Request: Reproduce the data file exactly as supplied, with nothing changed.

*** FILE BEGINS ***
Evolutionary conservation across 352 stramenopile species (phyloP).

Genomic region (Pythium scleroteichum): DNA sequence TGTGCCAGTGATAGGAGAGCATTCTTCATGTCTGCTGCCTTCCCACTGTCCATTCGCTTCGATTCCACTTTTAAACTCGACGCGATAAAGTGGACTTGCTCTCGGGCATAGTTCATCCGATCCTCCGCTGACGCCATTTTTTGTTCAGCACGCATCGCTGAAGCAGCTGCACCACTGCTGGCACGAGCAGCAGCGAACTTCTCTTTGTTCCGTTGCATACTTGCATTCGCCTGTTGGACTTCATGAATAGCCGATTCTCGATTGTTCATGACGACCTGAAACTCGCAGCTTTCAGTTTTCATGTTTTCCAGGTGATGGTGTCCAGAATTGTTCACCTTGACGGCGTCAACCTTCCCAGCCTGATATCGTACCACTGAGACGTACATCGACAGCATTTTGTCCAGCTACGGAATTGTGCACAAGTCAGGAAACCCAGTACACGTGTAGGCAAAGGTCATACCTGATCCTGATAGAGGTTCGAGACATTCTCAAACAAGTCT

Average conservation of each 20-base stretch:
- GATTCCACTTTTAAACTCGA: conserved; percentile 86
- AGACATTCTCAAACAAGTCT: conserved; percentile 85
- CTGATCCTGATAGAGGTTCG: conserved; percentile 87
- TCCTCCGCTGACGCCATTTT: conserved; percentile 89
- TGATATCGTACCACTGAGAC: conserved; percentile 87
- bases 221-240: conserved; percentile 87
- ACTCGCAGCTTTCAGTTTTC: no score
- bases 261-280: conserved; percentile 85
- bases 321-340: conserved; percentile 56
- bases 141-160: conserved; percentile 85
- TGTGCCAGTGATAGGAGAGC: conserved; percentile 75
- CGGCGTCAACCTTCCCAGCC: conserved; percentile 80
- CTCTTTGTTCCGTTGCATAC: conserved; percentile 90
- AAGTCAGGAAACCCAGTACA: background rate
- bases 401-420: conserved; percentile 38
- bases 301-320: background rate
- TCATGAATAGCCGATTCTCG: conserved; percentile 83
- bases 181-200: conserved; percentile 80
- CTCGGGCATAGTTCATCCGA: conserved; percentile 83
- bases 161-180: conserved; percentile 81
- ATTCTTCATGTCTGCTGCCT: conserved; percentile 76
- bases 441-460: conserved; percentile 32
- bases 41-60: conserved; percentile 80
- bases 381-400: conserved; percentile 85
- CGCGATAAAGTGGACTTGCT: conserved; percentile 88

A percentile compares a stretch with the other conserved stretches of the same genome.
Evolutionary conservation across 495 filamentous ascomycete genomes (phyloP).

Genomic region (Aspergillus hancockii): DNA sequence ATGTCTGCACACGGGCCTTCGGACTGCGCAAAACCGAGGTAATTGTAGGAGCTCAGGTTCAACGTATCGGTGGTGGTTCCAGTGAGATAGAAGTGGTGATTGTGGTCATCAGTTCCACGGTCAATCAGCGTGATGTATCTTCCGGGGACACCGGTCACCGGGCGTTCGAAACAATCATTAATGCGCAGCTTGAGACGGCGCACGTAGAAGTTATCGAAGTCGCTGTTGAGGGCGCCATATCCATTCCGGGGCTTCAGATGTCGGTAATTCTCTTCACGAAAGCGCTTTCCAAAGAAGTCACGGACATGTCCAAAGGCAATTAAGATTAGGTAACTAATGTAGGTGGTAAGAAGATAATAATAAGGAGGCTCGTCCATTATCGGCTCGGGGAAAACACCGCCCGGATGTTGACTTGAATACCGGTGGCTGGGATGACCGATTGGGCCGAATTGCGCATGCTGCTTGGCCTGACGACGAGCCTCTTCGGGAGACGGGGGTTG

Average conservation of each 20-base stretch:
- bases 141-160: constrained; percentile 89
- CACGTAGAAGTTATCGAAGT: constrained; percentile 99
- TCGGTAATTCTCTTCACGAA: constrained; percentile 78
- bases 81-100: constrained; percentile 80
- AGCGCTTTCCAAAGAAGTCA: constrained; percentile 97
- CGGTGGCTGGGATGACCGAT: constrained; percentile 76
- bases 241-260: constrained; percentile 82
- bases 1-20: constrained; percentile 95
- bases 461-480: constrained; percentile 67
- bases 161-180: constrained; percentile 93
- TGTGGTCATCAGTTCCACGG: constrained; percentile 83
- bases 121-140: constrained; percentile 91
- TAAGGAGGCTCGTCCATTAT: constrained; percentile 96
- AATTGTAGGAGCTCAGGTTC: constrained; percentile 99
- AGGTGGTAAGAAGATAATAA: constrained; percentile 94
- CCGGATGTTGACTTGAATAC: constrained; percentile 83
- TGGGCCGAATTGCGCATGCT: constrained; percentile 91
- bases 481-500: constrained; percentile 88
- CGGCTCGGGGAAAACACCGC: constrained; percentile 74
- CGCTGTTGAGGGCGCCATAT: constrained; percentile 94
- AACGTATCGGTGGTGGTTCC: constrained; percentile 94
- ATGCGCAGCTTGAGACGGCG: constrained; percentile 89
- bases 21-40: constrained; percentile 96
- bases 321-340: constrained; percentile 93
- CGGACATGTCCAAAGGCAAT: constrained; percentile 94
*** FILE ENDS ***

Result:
Evolutionary conservation across 352 stramenopile species (phyloP).

Genomic region (Pythium scleroteichum): DNA sequence TGTGCCAGTGATAGGAGAGCATTCTTCATGTCTGCTGCCTTCCCACTGTCCATTCGCTTCGATTCCACTTTTAAACTCGACGCGATAAAGTGGACTTGCTCTCGGGCATAGTTCATCCGATCCTCCGCTGACGCCATTTTTTGTTCAGCACGCATCGCTGAAGCAGCTGCACCACTGCTGGCACGAGCAGCAGCGAACTTCTCTTTGTTCCGTTGCATACTTGCATTCGCCTGTTGGACTTCATGAATAGCCGATTCTCGATTGTTCATGACGACCTGAAACTCGCAGCTTTCAGTTTTCATGTTTTCCAGGTGATGGTGTCCAGAATTGTTCACCTTGACGGCGTCAACCTTCCCAGCCTGATATCGTACCACTGAGACGTACATCGACAGCATTTTGTCCAGCTACGGAATTGTGCACAAGTCAGGAAACCCAGTACACGTGTAGGCAAAGGTCATACCTGATCCTGATAGAGGTTCGAGACATTCTCAAACAAGTCT

Average conservation of each 20-base stretch:
- GATTCCACTTTTAAACTCGA: conserved; percentile 86
- AGACATTCTCAAACAAGTCT: conserved; percentile 85
- CTGATCCTGATAGAGGTTCG: conserved; percentile 87
- TCCTCCGCTGACGCCATTTT: conserved; percentile 89
- TGATATCGTACCACTGAGAC: conserved; percentile 87
- bases 221-240: conserved; percentile 87
- ACTCGCAGCTTTCAGTTTTC: no score
- bases 261-280: conserved; percentile 85
- bases 321-340: conserved; percentile 56
- bases 141-160: conserved; percentile 85
- TGTGCCAGTGATAGGAGAGC: conserved; percentile 75
- CGGCGTCAACCTTCCCAGCC: conserved; percentile 80
- CTCTTTGTTCCGTTGCATAC: conserved; percentile 90
- AAGTCAGGAAACCCAGTACA: background rate
- bases 401-420: conserved; percentile 38
- bases 301-320: background rate
- TCATGAATAGCCGATTCTCG: conserved; percentile 83
- bases 181-200: conserved; percentile 80
- CTCGGGCATAGTTCATCCGA: conserved; percentile 83
- bases 161-180: conserved; percentile 81
- ATTCTTCATGTCTGCTGCCT: conserved; percentile 76
- bases 441-460: conserved; percentile 32
- bases 41-60: conserved; percentile 80
- bases 381-400: conserved; percentile 85
- CGCGATAAAGTGGACTTGCT: conserved; percentile 88

A percentile compares a stretch with the other conserved stretches of the same genome.
Evolutionary conservation across 495 filamentous ascomycete genomes (phyloP).

Genomic region (Aspergillus hancockii): DNA sequence ATGTCTGCACACGGGCCTTCGGACTGCGCAAAACCGAGGTAATTGTAGGAGCTCAGGTTCAACGTATCGGTGGTGGTTCCAGTGAGATAGAAGTGGTGATTGTGGTCATCAGTTCCACGGTCAATCAGCGTGATGTATCTTCCGGGGACACCGGTCACCGGGCGTTCGAAACAATCATTAATGCGCAGCTTGAGACGGCGCACGTAGAAGTTATCGAAGTCGCTGTTGAGGGCGCCATATCCATTCCGGGGCTTCAGATGTCGGTAATTCTCTTCACGAAAGCGCTTTCCAAAGAAGTCACGGACATGTCCAAAGGCAATTAAGATTAGGTAACTAATGTAGGTGGTAAGAAGATAATAATAAGGAGGCTCGTCCATTATCGGCTCGGGGAAAACACCGCCCGGATGTTGACTTGAATACCGGTGGCTGGGATGACCGATTGGGCCGAATTGCGCATGCTGCTTGGCCTGACGACGAGCCTCTTCGGGAGACGGGGGTTG

Average conservation of each 20-base stretch:
- bases 141-160: constrained; percentile 89
- CACGTAGAAGTTATCGAAGT: constrained; percentile 99
- TCGGTAATTCTCTTCACGAA: constrained; percentile 78
- bases 81-100: constrained; percentile 80
- AGCGCTTTCCAAAGAAGTCA: constrained; percentile 97
- CGGTGGCTGGGATGACCGAT: constrained; percentile 76
- bases 241-260: constrained; percentile 82
- bases 1-20: constrained; percentile 95
- bases 461-480: constrained; percentile 67
- bases 161-180: constrained; percentile 93
- TGTGGTCATCAGTTCCACGG: constrained; percentile 83
- bases 121-140: constrained; percentile 91
- TAAGGAGGCTCGTCCATTAT: constrained; percentile 96
- AATTGTAGGAGCTCAGGTTC: constrained; percentile 99
- AGGTGGTAAGAAGATAATAA: constrained; percentile 94
- CCGGATGTTGACTTGAATAC: constrained; percentile 83
- TGGGCCGAATTGCGCATGCT: constrained; percentile 91
- bases 481-500: constrained; percentile 88
- CGGCTCGGGGAAAACACCGC: constrained; percentile 74
- CGCTGTTGAGGGCGCCATAT: constrained; percentile 94
- AACGTATCGGTGGTGGTTCC: constrained; percentile 94
- ATGCGCAGCTTGAGACGGCG: constrained; percentile 89
- bases 21-40: constrained; percentile 96
- bases 321-340: constrained; percentile 93
- CGGACATGTCCAAAGGCAAT: constrained; percentile 94